Then, all of a sudden, seats were free. People invited me to sit next to them (seriously, how often does that happen on British transport?) or offered me their own seats. So many people rushed to offer me a seat, it was almost like being royalty. Heavily pregnant royalty. I was suddenly the most popular person in the carriage, while the man slunk into ‘his seat’ and sat looking out of the window to avoid the stares.
I ended up sitting next to a woman who said darkly: “there are ways and means of doing things.” I got the impression that what had horrified the carriage wasn’t the blatant assault per se, but that the man hadn’t attempted to get me out of his seat more politely. How very British.
If this happened to me today, I’d be texting 80999 like crazy to have the guy arrested. But at the time, there was no 80999 and either I didn’t have enough confidence to flag down the train manager or was too much in shock to think of doing so, I’m not sure which. But so help me, no-one is getting away with doing that again.
Add to this all the times that I have been pushed aside or given filthy looks for not moving out of the way when I simply didn’t hear ‘excuse me’. True enough, they’re not being mean because they know I’m deaf, but indirectly it is because I’m deaf. And they apparently can’t see, or be bothered to think to look for, my bright blue earmoulds and goth-black hearing-aids.
This is what happens when people are being mean. Luckily, these types of incidents, where I have to deal with real ignorance and hostility, are few and far between. I’ve only been physically assaulted once (I’m choosing not to count all the times of being pushed aside; those didn’t leave a mark – both on my skin and on my confidence in public spaces) and I steer clear of obvious drunk muppets when I’m out.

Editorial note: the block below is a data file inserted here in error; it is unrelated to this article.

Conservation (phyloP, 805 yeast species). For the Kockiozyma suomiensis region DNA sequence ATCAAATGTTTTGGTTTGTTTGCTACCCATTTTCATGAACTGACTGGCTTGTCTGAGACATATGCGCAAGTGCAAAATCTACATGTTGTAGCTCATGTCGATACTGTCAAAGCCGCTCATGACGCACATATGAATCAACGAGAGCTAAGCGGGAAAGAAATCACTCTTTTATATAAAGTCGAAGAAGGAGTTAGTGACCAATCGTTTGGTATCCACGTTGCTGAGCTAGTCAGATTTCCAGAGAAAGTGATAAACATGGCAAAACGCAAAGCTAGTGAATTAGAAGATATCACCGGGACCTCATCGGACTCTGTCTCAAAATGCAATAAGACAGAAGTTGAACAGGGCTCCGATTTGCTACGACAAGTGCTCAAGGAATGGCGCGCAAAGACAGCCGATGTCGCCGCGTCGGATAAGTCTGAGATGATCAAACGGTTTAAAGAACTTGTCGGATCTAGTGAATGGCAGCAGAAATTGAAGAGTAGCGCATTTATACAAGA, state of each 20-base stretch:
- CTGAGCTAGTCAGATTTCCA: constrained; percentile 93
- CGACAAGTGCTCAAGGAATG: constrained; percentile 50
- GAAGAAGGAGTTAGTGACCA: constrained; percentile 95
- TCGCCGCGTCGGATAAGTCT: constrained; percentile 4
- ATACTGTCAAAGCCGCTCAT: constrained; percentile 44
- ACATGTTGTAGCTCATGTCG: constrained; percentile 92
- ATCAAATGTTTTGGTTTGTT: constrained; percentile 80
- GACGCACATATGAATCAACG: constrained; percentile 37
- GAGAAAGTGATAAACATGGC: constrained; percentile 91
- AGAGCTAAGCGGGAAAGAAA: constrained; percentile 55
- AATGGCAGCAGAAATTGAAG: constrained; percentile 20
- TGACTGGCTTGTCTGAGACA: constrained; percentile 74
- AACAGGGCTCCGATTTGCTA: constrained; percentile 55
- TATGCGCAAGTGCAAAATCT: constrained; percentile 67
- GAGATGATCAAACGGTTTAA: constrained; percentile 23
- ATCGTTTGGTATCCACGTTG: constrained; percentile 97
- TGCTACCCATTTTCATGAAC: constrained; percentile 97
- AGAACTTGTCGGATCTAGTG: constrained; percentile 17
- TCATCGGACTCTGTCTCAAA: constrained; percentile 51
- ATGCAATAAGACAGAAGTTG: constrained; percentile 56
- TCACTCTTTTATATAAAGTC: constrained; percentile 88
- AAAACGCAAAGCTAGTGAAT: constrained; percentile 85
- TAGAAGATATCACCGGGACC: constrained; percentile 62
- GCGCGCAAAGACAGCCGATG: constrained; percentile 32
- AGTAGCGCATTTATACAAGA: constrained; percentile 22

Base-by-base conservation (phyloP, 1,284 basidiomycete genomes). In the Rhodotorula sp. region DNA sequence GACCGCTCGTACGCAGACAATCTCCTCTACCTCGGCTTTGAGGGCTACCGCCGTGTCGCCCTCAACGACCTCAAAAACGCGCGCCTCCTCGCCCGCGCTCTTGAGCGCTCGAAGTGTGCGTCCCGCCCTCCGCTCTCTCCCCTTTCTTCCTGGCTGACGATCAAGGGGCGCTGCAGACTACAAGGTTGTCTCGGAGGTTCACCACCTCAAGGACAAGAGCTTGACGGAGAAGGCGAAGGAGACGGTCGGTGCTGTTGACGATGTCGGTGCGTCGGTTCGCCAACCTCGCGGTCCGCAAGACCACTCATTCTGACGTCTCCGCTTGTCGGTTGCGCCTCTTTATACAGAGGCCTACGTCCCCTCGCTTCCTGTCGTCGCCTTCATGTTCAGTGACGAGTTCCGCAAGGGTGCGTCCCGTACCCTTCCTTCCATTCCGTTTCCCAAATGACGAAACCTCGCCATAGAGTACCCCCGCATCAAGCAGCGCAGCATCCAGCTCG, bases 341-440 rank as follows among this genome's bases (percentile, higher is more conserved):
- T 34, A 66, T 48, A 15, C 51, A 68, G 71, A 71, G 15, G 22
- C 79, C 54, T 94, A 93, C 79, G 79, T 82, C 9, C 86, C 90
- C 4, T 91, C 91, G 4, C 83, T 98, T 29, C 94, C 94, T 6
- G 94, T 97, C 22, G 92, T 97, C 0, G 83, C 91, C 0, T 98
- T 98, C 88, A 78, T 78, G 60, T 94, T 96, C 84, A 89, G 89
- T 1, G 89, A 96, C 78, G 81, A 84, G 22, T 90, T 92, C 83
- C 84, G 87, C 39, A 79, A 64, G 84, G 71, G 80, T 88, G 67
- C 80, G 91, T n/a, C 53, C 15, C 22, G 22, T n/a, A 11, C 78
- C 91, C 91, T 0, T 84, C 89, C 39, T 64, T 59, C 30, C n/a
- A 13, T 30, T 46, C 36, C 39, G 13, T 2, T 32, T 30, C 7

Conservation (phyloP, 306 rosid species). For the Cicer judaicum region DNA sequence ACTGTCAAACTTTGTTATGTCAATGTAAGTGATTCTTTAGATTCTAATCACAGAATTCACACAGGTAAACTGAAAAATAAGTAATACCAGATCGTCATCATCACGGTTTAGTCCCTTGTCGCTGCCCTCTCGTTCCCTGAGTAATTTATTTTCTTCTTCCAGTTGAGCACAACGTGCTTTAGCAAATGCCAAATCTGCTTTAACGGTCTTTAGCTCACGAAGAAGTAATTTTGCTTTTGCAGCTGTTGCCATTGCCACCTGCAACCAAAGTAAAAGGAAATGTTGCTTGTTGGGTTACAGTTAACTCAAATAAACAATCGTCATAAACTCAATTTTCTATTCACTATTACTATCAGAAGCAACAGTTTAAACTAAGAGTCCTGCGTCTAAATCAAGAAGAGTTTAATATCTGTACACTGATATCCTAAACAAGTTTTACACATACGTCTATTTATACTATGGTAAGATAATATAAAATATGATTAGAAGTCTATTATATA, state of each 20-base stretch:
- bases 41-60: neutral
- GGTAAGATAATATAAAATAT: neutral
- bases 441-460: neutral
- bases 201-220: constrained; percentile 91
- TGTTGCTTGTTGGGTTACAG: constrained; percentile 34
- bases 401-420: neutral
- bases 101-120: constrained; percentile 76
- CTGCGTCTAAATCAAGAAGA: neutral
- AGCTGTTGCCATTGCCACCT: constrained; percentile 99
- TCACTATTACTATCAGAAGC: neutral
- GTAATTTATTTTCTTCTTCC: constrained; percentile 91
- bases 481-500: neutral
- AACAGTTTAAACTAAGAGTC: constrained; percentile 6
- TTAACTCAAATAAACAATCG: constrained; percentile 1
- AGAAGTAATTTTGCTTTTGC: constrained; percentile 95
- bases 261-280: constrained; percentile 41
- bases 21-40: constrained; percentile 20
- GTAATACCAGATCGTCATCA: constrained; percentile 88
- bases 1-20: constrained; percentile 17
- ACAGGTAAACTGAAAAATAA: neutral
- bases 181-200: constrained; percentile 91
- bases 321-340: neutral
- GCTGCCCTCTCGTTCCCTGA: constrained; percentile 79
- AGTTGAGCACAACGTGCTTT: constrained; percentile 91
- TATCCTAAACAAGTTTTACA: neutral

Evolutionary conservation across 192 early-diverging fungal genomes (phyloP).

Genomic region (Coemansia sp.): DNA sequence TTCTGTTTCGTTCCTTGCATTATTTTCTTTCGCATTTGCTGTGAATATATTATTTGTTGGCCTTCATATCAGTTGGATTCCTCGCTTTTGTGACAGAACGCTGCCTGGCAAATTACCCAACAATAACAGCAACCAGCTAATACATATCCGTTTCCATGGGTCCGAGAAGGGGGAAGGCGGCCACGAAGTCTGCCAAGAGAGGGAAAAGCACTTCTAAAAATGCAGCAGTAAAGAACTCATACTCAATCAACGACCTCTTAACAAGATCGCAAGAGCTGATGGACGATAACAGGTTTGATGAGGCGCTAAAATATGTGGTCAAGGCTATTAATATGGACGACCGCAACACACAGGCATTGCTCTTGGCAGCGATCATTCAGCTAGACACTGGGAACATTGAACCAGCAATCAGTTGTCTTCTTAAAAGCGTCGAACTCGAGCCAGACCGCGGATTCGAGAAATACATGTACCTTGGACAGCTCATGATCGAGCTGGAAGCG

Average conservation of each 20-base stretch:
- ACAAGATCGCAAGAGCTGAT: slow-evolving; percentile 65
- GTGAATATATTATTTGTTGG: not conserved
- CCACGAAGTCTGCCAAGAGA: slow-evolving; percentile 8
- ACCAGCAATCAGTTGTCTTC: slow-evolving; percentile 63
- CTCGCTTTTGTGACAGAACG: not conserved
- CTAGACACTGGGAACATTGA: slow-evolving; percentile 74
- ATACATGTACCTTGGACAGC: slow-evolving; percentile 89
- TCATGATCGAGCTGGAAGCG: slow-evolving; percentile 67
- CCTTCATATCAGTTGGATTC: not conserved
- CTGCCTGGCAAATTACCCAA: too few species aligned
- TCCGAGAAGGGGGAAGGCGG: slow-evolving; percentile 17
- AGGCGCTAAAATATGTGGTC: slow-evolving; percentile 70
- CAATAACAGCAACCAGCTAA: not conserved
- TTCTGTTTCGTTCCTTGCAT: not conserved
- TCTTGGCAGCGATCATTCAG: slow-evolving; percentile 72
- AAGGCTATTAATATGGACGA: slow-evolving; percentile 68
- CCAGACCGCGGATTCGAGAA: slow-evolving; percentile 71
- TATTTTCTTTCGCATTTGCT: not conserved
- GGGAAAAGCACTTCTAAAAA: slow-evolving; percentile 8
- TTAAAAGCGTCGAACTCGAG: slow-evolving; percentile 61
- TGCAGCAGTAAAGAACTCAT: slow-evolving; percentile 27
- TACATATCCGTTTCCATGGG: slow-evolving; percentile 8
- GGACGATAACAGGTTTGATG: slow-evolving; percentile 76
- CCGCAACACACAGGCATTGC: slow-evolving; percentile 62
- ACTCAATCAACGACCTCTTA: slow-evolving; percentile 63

I’m happy to say that the vast majority of the hearing people that I have met have been nice, if maybe sometimes a bit clueless. I can put up with occasional daft comments (though I may make a note of them for future blog posts…) because I know that far more often than not, it’s not intended to offend. It’s annoying, it’s frustrating, but it’s unintentional, so I try to deal with those with patience, whatever my mental musings or gripings might be.
But I do wish people wouldn’t be mean. It makes me mad.
Donna Williams is a deaf writer and blogger living in Bristol and studying part-time in Cardiff. As well as being a postgraduate student, she’s a BSL poet, freelance writer, NDCS Deaf Role Model presenter, and occasional performer. In dull moments, she blogs and tweets as Deaf Firefly about what she sees as “a silly world from a deaf perspective!”